From the Guardian book blog.
Are Amazon reader reviews killing off the critic?
For as long as book reviews have been published, writers have argued that book reviewing itself is in a state of crisis – a pointless exercise, a waste of time. In 1846 Edgar Allan Poe called reviews nothing but a “tissue of flatteries”. Virginia Woolf worried that the reader was none the wiser because “the clash of completely contradictory opinions cancel each other out”. According to Elizabeth Hardwick in 1959, “sweet, bland commendations fall everywhere upon the scene; a universal, if somewhat lobotomised, accommodation reigns … For sheer information, a somewhat expanded publisher’s list would do just as well as a good many of the reviews that appear weekly.” And it’s even more fashionable now to be “against reviews”..
Today, the crisis takes a different form: the challenge of the web; the decline of the critic – you know the deal. More narrowly, there’s Amazon, and its anonymous, unmarshalled reviews. There have been numerous flare-ups about these – the self-reviewing, the hate-reviewing, the downright-unreadable-reviewing, and so on. The latest unholy behaviour to come to light is of authors paying for positive reviews. As the New York Times has recounted, and Salon has discussed, one Todd Rutherford set up a now-defunct operation called GettingBookReviews.com that would, for a fee, ensure the publication of dozens of five-star consumer responses to a submitted book. It filled his pockets with cash, and, in at least one case it seems to have worked, helping to create an ebook bestseller out of a self-published novelist.
So: are Amazon et al, with their bought-and-paid-for notices, killing off the book review? Or are they rather making the traditional, commissioned book review more important than ever?
The unsavoury Amazon stuff notwithstanding, no one is about to write off the whole business of reader-reviews. They are, in any case, unstoppable, and the sheer weight of numbers suggests that only a tiny fraction of them can be corrupted. Undeniably, they represent the latest stimulating chapter in the rather agonised history of book reviewing (read Orwell on the subject, and Edmund Wilson, and Cyril Connolly, and James Wood …) The ones most to be trusted, however, are perhaps more likely to be found on smaller, more specialised sites than Amazon – Goodreads and Librarything, for example (and hopefully among the Guardian’s reader reviews too). Yes, online anonymity will always raise problems, and no one can ensure, with this kind of reviewing, that what the New York Times calls “the sacred arm’s-length relationship between reviewer and author” is being preserved. But there are book communities and book communities, and it surely pays to choose carefully where you read and write your reviews.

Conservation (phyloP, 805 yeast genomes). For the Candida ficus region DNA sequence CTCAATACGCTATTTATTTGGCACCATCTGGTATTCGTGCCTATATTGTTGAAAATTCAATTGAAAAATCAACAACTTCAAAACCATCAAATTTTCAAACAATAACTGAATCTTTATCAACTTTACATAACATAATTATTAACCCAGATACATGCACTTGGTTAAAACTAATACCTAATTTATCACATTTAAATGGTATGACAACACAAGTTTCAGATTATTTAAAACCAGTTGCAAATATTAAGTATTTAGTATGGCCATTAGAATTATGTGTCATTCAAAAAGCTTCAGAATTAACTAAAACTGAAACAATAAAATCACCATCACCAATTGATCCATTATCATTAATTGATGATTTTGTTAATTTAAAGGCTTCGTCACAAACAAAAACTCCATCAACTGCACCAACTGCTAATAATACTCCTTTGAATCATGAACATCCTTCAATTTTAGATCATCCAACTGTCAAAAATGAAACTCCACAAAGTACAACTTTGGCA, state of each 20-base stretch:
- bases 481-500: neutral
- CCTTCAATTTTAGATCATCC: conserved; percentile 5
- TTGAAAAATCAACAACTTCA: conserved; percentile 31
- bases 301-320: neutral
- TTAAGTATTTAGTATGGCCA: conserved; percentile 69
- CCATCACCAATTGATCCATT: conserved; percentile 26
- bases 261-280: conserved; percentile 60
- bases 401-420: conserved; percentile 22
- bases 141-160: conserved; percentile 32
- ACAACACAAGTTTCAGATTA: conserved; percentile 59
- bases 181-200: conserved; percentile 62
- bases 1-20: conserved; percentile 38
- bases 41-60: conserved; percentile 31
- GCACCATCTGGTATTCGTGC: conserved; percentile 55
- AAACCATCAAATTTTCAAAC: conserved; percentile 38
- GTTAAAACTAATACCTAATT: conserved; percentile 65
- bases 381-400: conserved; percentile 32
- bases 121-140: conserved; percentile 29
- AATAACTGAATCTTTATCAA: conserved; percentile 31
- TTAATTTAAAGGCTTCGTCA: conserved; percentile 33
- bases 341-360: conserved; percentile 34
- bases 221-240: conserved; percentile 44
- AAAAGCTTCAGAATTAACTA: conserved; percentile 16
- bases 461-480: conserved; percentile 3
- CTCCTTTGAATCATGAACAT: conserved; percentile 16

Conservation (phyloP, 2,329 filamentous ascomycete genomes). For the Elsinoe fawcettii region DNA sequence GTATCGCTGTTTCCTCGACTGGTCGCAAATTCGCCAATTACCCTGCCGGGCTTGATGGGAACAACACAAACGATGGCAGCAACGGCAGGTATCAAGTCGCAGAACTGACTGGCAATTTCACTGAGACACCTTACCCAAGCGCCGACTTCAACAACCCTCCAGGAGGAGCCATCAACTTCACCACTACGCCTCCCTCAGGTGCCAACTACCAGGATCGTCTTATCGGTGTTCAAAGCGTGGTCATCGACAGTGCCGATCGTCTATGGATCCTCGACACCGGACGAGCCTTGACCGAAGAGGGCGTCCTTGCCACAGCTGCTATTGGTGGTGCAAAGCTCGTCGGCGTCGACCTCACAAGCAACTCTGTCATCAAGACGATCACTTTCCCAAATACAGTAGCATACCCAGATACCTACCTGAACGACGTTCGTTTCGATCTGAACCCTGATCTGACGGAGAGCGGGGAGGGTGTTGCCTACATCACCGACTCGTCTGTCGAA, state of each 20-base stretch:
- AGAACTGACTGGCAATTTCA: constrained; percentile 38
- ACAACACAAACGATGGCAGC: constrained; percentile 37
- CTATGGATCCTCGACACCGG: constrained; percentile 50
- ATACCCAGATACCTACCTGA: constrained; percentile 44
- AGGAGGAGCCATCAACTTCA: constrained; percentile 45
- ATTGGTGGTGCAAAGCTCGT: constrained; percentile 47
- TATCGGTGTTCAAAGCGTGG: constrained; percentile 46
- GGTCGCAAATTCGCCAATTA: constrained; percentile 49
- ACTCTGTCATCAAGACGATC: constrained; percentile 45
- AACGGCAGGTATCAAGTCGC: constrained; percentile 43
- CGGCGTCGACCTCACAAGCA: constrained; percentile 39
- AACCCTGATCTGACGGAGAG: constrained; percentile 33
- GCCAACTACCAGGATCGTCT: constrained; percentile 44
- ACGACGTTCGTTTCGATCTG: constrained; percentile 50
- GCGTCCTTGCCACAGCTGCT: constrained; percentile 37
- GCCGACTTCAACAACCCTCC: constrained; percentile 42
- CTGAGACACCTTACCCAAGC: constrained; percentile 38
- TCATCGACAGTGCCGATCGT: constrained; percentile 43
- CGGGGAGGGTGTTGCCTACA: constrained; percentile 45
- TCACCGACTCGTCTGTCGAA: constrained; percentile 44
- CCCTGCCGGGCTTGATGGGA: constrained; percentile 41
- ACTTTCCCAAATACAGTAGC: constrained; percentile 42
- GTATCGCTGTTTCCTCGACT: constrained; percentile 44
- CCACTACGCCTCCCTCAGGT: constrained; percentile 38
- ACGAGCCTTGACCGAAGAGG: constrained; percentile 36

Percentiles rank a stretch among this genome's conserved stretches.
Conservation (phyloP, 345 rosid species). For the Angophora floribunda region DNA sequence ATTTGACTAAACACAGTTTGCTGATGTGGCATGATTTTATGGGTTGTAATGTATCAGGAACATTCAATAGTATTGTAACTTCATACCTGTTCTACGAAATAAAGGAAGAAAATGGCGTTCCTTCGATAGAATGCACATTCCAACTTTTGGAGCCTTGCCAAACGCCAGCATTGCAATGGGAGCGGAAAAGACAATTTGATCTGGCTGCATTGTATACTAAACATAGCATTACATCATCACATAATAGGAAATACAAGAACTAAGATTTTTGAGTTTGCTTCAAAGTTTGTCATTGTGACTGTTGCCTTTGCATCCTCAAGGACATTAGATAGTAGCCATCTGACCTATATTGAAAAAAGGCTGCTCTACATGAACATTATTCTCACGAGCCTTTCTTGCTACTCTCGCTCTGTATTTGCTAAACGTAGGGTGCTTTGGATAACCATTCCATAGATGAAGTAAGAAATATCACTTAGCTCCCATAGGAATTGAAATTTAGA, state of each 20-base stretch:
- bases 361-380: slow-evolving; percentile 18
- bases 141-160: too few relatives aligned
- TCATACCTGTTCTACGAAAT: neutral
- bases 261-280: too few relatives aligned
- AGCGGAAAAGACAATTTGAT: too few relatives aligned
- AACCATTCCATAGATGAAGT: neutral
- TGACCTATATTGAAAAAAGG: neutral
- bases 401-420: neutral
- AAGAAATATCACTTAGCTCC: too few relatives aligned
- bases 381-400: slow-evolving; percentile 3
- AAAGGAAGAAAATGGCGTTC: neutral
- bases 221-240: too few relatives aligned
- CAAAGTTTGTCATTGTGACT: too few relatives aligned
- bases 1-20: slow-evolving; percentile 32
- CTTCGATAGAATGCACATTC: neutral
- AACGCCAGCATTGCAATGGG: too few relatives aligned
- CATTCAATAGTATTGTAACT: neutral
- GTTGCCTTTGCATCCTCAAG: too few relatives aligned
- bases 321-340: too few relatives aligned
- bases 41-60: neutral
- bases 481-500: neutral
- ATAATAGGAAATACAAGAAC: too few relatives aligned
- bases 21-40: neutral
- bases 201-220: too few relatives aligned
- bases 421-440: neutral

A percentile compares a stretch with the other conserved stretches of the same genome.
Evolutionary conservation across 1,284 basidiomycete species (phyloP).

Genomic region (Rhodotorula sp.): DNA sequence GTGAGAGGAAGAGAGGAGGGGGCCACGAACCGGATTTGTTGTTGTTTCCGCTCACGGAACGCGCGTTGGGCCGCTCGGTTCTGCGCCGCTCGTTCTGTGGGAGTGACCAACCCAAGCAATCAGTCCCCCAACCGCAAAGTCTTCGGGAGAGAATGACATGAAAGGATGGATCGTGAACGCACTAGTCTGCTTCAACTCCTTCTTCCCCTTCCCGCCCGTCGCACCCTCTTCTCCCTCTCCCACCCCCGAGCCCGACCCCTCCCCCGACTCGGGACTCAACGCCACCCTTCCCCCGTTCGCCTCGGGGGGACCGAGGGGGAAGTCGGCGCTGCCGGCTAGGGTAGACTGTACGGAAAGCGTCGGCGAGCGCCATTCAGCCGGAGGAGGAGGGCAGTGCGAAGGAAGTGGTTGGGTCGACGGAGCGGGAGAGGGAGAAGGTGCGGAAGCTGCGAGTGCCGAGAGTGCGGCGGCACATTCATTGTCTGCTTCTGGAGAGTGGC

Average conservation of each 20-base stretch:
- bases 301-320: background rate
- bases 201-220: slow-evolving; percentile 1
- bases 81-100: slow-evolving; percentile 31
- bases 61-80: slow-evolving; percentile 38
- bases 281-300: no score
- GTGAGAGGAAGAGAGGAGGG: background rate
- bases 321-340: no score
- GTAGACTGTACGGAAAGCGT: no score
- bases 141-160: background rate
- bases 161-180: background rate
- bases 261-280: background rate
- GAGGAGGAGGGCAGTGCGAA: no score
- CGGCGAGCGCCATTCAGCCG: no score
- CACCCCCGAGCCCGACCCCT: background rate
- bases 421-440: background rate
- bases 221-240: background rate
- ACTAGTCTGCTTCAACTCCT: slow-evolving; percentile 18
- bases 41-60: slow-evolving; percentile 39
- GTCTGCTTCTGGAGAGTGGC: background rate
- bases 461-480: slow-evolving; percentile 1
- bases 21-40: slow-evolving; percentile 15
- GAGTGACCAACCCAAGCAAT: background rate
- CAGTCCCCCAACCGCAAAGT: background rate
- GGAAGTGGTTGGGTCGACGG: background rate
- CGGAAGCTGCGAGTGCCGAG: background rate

But it also seems to me that the Amazon scandals reaffirm the importance of the much-maligned traditional book review. Reviews in, say, newspaper books sections (I’m biased) are vital in offering a properly critical (often negative) opinion of new books: a necessary accompaniment to (also important) articles in the same sections that simply showcase books, or report interviews with authors: these can all too easily become elegant exercises in PR. The book reviewers are chosen by commissioning editors, they don’t choose themselves, and their judgments, if the editor is doing his job properly, must be properly backed up. Yes, there’s only one wise voice rather than the wisdom of the crowd, but these critics are convincing, independent, entertaining and trustworthy enough that, time and again, they are paid to offer their opinion. And not in the way that Todd Rutherford was paid, by the authors of the books themselves.